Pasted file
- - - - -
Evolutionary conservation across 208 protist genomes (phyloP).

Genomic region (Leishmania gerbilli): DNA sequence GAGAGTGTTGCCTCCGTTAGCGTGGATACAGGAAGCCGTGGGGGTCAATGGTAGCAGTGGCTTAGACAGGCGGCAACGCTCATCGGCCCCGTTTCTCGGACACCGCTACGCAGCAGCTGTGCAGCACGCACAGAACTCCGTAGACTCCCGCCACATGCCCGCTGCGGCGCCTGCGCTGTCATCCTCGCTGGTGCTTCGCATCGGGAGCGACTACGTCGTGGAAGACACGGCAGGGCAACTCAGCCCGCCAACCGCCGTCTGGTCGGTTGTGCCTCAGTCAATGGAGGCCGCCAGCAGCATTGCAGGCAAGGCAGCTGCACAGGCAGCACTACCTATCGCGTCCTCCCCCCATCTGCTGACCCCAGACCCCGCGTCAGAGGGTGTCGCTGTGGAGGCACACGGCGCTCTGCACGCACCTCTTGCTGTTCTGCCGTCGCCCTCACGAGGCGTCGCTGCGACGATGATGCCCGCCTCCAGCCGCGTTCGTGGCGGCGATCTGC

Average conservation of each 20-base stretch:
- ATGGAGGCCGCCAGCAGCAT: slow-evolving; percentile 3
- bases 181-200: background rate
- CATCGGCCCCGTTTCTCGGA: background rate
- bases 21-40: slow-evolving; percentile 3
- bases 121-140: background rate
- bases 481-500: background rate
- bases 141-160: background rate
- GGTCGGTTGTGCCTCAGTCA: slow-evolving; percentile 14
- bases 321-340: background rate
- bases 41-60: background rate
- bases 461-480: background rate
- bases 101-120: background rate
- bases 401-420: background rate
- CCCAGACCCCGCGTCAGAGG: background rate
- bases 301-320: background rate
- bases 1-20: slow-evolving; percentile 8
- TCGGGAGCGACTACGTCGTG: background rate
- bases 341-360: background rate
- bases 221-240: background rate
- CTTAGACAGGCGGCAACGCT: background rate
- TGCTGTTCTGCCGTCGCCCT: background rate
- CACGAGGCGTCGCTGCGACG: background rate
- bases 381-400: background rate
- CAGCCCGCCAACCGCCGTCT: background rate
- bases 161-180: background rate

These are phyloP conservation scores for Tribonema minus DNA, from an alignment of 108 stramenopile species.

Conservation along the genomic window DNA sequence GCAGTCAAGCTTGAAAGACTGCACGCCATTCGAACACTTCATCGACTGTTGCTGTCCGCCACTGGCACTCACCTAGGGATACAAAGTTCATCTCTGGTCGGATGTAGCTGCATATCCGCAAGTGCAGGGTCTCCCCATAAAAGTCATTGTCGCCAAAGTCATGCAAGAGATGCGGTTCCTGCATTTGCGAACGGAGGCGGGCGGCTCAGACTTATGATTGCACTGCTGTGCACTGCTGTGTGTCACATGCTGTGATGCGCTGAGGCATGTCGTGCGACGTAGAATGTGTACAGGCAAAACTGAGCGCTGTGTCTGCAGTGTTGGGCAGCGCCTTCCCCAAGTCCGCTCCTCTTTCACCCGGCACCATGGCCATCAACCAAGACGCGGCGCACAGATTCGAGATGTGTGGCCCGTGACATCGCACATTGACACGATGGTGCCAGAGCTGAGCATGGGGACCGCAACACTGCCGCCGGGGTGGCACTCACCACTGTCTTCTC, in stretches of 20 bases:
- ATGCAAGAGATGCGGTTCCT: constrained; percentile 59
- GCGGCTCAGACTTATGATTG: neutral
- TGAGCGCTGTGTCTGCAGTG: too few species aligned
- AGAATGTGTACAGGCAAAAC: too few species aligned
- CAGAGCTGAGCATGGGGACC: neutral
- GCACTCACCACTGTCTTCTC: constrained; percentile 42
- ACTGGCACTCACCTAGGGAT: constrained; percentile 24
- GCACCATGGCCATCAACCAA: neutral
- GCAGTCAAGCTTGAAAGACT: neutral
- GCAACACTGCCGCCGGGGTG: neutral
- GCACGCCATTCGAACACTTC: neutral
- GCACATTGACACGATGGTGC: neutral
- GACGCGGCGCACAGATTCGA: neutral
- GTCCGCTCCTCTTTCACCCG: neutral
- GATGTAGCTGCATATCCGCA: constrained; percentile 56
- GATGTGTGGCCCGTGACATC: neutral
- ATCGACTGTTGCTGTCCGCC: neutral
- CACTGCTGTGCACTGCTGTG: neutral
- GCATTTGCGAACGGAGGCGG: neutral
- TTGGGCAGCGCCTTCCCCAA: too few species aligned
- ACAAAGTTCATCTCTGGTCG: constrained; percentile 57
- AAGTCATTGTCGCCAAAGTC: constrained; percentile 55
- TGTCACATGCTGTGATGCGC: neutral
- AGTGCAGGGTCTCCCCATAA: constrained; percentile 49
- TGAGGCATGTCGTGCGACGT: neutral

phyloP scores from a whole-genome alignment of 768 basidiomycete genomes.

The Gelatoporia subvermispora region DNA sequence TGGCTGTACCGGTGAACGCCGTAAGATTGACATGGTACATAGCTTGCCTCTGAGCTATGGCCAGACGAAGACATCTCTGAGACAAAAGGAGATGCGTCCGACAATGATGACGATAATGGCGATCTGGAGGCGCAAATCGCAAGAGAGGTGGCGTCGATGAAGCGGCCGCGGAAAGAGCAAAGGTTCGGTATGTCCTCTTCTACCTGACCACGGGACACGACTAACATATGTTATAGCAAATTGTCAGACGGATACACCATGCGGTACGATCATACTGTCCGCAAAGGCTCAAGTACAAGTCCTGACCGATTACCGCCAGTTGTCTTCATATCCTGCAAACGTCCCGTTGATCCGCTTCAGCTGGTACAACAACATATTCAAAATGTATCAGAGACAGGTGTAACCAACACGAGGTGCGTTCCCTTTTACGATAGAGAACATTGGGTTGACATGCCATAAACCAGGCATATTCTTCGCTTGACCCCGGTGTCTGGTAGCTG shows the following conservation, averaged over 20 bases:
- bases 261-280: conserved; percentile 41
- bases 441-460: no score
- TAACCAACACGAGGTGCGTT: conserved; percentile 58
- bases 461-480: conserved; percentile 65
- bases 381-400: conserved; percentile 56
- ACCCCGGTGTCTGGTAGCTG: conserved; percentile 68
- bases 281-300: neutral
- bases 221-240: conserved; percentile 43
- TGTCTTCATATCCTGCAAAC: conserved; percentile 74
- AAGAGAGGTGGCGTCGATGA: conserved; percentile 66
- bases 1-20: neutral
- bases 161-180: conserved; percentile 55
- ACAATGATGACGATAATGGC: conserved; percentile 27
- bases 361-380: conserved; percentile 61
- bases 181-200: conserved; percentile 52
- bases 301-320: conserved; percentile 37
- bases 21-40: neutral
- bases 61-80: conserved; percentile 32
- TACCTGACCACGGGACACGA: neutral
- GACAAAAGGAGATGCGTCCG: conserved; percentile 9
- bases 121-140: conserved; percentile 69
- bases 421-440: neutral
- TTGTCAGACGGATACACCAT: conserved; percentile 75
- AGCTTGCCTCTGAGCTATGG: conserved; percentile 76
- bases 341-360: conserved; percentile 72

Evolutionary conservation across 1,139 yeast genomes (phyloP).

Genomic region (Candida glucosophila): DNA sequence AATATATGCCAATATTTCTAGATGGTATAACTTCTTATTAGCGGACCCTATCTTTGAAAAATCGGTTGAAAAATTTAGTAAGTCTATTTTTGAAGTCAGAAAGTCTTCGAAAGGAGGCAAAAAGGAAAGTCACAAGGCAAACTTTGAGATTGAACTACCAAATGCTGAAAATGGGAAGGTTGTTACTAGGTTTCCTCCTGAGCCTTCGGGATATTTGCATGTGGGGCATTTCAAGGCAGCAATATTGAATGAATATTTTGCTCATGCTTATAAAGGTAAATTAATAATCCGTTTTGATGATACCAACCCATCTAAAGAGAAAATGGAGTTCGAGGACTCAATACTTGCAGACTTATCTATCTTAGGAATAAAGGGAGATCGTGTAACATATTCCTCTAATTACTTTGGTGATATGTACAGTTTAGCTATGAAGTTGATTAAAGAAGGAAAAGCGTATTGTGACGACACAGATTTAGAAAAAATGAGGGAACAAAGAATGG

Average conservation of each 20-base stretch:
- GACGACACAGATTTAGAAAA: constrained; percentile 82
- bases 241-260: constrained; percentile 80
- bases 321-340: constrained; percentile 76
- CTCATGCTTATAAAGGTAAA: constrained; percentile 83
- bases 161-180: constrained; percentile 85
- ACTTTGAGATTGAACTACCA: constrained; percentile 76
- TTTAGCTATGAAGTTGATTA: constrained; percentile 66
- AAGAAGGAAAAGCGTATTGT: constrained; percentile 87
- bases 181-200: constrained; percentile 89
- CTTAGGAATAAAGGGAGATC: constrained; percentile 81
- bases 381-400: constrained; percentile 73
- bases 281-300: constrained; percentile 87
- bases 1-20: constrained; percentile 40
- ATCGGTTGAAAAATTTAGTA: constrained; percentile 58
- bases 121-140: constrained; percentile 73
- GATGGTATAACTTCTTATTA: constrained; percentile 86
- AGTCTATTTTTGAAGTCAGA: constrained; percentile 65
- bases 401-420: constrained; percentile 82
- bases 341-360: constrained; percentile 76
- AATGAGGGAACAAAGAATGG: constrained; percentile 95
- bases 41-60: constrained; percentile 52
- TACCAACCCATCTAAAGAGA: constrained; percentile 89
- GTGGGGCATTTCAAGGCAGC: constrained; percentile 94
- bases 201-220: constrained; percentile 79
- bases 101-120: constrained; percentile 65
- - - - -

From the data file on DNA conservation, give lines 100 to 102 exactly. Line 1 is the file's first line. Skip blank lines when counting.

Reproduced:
- bases 121-140: constrained; percentile 73
- GATGGTATAACTTCTTATTA: constrained; percentile 86
- AGTCTATTTTTGAAGTCAGA: constrained; percentile 65